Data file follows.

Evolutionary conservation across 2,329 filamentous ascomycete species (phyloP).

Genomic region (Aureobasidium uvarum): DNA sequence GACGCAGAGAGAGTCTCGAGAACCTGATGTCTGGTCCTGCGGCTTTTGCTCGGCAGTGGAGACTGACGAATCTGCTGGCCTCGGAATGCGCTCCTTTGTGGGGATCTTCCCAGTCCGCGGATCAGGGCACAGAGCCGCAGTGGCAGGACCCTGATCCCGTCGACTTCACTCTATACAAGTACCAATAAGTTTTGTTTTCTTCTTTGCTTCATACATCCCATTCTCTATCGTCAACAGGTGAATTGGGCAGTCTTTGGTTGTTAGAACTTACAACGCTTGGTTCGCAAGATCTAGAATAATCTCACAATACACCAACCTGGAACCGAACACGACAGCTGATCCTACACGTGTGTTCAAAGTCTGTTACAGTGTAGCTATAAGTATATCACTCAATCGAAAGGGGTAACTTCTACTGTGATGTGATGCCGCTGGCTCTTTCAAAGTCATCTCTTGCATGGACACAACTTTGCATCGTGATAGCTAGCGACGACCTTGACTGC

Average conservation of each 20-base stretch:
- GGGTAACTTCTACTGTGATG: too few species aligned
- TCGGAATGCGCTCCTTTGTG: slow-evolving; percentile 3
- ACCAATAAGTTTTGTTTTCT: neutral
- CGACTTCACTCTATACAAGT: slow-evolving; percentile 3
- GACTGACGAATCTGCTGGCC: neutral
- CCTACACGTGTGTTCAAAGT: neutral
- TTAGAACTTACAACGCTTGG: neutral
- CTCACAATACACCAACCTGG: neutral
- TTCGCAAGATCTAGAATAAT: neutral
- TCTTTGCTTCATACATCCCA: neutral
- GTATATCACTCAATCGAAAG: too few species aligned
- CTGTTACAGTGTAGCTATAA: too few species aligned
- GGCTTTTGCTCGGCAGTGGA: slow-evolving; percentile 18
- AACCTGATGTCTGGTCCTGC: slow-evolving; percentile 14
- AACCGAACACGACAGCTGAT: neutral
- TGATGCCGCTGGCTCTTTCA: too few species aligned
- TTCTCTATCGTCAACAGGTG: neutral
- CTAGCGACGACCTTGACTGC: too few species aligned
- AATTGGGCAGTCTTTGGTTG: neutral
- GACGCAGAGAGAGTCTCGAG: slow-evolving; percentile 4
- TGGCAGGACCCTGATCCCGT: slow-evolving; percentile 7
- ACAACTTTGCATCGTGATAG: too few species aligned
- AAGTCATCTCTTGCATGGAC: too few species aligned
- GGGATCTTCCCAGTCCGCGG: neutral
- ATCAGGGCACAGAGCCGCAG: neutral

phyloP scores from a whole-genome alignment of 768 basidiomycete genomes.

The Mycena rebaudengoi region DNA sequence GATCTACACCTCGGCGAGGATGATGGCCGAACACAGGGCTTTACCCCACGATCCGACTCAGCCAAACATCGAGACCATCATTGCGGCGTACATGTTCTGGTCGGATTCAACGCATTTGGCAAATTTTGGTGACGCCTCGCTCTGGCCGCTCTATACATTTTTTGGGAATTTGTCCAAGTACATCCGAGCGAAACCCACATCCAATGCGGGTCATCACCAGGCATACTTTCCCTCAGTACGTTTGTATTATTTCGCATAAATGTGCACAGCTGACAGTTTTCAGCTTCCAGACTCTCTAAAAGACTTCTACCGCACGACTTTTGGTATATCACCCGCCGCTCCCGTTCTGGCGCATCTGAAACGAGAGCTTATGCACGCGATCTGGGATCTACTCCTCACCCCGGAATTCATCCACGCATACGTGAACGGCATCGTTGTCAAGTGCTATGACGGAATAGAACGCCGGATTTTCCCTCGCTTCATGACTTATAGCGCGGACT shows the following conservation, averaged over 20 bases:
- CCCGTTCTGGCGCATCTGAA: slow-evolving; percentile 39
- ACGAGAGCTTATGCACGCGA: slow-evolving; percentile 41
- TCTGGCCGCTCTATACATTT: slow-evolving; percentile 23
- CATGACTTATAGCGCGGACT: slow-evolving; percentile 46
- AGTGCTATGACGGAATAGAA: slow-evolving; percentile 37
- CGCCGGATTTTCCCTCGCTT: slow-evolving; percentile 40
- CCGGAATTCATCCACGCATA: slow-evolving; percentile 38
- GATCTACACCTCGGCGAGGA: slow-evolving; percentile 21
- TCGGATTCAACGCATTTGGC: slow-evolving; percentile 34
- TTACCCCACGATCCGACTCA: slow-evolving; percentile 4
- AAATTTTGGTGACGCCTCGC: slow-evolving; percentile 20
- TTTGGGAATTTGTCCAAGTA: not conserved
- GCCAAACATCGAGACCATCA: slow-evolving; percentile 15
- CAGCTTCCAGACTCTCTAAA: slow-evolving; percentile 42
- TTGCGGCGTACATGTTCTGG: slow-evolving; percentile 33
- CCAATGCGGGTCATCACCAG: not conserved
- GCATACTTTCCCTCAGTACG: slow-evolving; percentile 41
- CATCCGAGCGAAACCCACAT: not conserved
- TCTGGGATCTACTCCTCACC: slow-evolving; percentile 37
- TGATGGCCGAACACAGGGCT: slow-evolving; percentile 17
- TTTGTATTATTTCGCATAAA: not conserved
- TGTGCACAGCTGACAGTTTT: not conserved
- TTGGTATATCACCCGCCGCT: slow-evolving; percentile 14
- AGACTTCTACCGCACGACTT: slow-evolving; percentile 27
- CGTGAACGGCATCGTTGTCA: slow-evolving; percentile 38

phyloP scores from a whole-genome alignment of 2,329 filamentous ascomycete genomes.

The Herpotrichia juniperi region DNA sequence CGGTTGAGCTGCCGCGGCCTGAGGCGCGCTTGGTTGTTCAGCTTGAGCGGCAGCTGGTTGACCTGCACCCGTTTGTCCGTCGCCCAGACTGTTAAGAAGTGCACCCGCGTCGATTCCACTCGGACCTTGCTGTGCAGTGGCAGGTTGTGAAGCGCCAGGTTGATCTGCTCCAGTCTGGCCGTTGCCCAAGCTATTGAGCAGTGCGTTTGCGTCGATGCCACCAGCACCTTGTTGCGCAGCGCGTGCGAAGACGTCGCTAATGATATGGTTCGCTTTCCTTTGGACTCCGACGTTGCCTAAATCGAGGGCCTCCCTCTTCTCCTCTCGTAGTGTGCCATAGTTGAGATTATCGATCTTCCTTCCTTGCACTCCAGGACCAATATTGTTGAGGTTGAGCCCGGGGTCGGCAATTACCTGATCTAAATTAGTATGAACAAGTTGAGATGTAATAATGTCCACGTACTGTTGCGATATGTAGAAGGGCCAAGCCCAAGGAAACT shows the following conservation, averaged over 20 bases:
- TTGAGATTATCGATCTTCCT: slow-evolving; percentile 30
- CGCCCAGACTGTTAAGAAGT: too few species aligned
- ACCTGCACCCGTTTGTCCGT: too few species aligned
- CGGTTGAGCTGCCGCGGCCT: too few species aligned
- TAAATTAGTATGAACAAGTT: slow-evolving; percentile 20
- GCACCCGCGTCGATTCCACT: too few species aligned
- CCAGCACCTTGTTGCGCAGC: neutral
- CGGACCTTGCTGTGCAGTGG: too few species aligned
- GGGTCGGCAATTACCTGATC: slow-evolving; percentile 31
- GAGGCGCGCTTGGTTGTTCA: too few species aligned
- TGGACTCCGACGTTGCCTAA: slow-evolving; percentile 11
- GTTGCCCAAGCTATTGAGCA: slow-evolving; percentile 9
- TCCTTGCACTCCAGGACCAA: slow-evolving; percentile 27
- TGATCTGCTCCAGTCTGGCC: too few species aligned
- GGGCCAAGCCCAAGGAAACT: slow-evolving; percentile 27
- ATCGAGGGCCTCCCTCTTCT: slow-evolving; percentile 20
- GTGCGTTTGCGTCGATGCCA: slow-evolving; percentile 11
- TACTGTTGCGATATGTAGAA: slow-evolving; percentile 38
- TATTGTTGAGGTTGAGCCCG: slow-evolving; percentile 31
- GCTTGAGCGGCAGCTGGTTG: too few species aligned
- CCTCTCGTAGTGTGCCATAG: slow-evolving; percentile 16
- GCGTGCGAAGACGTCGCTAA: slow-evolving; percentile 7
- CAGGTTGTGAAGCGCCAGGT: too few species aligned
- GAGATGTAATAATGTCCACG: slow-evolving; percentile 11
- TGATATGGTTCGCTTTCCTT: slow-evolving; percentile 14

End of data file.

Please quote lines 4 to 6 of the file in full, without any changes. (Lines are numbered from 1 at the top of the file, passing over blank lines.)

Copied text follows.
- GGGTAACTTCTACTGTGATG: too few species aligned
- TCGGAATGCGCTCCTTTGTG: slow-evolving; percentile 3
- ACCAATAAGTTTTGTTTTCT: neutral